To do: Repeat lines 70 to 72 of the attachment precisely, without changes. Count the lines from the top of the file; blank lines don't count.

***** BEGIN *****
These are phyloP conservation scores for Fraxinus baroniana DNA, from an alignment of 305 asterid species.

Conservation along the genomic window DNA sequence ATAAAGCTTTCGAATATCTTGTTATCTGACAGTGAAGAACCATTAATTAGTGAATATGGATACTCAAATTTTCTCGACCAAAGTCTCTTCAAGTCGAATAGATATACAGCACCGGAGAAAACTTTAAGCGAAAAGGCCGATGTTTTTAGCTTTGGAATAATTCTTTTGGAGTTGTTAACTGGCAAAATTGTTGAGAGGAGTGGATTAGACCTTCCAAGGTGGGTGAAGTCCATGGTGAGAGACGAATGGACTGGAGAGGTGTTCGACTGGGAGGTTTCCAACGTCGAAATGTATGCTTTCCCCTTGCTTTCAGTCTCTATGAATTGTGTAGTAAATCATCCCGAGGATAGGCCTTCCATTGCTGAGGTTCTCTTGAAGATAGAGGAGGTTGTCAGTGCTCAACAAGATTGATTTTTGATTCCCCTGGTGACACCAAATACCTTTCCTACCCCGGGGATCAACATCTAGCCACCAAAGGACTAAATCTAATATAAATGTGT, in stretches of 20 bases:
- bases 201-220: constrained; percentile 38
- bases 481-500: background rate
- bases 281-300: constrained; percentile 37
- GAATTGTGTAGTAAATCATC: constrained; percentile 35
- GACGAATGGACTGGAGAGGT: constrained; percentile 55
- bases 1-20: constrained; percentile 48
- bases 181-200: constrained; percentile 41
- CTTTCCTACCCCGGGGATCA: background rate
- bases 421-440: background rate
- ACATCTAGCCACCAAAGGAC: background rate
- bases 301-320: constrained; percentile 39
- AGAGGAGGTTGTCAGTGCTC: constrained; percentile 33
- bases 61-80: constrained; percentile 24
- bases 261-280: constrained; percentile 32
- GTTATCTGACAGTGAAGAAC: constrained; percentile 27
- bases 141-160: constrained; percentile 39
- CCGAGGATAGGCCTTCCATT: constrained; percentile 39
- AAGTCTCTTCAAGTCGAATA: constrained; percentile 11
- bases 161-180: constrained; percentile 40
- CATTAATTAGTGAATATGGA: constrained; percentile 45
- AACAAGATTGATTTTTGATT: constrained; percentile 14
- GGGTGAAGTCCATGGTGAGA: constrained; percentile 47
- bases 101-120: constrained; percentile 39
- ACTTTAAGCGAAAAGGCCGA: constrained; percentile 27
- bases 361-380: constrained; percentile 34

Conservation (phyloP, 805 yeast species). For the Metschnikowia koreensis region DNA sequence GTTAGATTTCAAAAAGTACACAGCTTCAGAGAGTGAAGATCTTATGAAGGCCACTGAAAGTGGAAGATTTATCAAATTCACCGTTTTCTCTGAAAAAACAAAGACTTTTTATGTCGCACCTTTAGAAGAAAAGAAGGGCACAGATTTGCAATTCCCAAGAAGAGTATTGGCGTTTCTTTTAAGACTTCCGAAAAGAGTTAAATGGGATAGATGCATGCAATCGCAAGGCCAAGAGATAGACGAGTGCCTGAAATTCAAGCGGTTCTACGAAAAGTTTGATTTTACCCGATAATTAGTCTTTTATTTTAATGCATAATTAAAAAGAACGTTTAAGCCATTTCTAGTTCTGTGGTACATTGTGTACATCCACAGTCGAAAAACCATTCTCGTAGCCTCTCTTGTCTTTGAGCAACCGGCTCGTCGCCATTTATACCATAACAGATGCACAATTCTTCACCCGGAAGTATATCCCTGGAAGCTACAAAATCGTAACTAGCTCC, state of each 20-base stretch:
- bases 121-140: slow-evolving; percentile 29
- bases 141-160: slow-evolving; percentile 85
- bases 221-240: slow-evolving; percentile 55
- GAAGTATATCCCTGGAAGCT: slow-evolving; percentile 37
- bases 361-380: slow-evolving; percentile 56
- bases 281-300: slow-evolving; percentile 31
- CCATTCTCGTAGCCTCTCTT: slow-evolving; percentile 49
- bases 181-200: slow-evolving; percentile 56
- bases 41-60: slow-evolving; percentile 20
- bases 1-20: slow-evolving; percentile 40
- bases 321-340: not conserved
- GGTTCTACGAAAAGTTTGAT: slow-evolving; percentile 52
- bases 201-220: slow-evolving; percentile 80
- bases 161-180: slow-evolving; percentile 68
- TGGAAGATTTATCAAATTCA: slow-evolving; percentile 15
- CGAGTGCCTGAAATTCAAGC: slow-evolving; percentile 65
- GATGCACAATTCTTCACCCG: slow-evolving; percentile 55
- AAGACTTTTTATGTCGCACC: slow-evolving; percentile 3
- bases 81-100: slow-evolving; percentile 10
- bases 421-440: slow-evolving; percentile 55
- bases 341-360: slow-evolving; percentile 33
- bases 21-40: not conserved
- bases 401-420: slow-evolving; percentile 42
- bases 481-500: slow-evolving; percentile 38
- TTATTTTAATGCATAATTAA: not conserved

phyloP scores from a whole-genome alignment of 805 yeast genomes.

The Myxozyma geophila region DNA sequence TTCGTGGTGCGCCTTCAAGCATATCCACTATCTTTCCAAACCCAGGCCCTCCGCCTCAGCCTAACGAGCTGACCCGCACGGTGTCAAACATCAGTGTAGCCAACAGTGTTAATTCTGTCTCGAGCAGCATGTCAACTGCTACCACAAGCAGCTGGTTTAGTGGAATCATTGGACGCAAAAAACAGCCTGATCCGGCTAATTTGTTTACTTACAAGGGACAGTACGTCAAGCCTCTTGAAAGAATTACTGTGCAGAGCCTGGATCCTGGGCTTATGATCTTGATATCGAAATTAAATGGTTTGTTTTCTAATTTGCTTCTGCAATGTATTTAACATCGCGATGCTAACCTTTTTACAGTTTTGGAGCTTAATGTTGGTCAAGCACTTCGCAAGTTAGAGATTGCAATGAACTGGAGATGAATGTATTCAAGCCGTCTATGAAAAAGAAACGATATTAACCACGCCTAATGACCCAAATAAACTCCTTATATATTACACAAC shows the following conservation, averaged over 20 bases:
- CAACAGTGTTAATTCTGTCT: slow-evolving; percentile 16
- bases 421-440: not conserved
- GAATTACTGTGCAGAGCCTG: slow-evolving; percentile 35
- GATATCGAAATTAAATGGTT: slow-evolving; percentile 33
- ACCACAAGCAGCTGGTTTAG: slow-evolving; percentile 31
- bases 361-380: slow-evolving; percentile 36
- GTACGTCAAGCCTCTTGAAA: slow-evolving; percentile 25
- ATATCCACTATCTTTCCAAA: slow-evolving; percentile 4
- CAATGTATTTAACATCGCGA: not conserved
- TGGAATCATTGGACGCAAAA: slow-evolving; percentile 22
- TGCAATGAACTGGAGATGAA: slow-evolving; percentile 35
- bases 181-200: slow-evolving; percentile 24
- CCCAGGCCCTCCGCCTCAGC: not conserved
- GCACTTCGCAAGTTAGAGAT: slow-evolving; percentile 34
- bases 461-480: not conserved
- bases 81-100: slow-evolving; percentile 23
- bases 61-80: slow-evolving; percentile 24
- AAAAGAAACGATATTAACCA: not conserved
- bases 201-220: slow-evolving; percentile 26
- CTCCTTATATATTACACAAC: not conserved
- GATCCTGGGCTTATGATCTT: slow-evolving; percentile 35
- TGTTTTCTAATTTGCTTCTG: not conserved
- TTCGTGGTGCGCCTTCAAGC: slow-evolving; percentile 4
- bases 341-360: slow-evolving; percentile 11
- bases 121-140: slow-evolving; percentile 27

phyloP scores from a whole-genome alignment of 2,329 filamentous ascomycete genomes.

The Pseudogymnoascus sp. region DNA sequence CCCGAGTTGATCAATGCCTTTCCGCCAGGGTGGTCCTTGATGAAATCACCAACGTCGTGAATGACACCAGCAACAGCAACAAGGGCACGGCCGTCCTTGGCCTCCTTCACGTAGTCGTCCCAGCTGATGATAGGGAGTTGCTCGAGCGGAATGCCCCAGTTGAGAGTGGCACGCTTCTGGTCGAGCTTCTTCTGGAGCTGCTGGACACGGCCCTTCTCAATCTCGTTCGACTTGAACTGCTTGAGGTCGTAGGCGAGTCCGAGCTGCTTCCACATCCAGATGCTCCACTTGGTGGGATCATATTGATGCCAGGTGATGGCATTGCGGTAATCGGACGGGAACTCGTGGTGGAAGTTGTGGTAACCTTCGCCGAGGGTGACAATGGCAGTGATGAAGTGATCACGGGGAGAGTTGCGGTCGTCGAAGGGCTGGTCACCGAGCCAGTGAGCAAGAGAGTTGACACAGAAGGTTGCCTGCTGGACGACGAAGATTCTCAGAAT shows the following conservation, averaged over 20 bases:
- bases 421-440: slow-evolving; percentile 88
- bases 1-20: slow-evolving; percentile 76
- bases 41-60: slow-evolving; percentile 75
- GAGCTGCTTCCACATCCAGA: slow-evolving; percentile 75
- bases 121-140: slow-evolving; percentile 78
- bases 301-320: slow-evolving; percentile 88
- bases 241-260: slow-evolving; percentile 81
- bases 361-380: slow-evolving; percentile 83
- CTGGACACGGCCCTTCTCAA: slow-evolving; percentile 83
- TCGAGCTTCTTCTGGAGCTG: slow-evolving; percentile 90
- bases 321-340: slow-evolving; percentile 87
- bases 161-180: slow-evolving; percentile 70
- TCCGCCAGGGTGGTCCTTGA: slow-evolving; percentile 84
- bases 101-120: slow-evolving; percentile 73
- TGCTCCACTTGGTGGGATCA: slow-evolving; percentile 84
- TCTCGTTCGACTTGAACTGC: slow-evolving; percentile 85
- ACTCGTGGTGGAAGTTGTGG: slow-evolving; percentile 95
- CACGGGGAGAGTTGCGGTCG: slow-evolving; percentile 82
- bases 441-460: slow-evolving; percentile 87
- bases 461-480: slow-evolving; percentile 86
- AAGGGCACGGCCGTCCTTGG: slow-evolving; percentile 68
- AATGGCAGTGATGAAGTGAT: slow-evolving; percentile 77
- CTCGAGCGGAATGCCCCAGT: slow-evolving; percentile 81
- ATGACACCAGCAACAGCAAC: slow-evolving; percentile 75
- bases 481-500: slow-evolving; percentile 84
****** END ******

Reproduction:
- bases 461-480: not conserved
- bases 81-100: slow-evolving; percentile 23
- bases 61-80: slow-evolving; percentile 24